Sute, you bring up a good point. I’ve been trying to be agnostic about theories of translation, and I think I’m still firmly within the Book of Mormon’s paradigm. I wouldn’t say Mormon was unscrupulous or acted in bad faith or even made mistakes, just that he was a pre-modern writer trying to create an abridgement of Nephite history based on the records he had and as circumstances permitted. I think that perspective fits with what else we can see, where prophets have revealed great things and done many good things to the best of their abilities, but also with God permitting them to act as they thought best in many ways.

    But this view works a lot better with some ideas about translation than with others, as you point out. It works just fine with a loose translation, or with a closely-controlled letter-by-letter translation of the Book of Mormon, but it may not work with a view of translation that sees every word as the truest possible word that could have been chosen.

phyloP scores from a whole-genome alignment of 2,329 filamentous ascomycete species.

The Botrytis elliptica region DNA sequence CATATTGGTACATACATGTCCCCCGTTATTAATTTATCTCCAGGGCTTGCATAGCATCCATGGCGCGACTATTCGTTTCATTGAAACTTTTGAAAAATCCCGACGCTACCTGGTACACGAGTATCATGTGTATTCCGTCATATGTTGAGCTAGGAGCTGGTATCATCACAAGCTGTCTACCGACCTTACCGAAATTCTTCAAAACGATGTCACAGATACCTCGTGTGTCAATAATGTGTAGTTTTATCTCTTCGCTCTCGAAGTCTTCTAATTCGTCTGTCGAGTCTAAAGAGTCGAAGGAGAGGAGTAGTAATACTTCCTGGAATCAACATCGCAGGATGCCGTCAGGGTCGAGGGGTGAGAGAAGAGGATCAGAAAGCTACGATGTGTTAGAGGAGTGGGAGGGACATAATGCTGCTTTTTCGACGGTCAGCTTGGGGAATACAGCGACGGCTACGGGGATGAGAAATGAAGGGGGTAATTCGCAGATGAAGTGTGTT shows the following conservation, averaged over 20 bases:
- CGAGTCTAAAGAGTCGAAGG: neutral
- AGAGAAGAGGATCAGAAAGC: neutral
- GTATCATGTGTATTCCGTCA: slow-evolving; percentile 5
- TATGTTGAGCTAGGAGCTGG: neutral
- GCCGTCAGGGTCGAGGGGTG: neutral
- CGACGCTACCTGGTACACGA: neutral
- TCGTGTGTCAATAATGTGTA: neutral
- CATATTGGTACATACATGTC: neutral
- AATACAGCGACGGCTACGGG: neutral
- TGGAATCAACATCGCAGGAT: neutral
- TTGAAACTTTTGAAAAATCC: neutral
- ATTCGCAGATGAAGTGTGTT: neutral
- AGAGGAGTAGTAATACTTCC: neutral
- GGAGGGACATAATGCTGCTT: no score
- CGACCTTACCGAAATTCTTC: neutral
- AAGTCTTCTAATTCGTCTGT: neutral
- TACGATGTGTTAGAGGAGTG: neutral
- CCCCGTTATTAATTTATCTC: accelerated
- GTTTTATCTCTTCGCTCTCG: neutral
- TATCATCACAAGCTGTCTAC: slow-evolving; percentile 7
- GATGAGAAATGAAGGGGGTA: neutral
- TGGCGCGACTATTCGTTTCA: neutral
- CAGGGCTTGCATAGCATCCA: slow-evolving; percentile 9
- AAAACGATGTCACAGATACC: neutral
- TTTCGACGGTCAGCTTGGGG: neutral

I won’t tell you that view of Joseph Smith’s translation is wrong, although I don’t think the text or a faithful understanding of the Book of Mormon and Joseph Smith as translator demands it. I’m also hesitant to accept it because it sets up a brittle system of belief that would seem to have difficulty accounting for the findings of the Book of Mormon Critical Text Project, for example. But there may be possibilities that I’m not seeing.

  4. Travis
    June 26, 2020 at 9:29 pm

    Philology is a Pharisee’s pursuit. Careful not to waste scholarship with Jesuit-like logic.

    The value of philology in LDS discourse isn’t about what is in the text. Derrida teaches us that the text itself is unreliable the moment we consider it reliable—and that those things omitted are really what give context to text.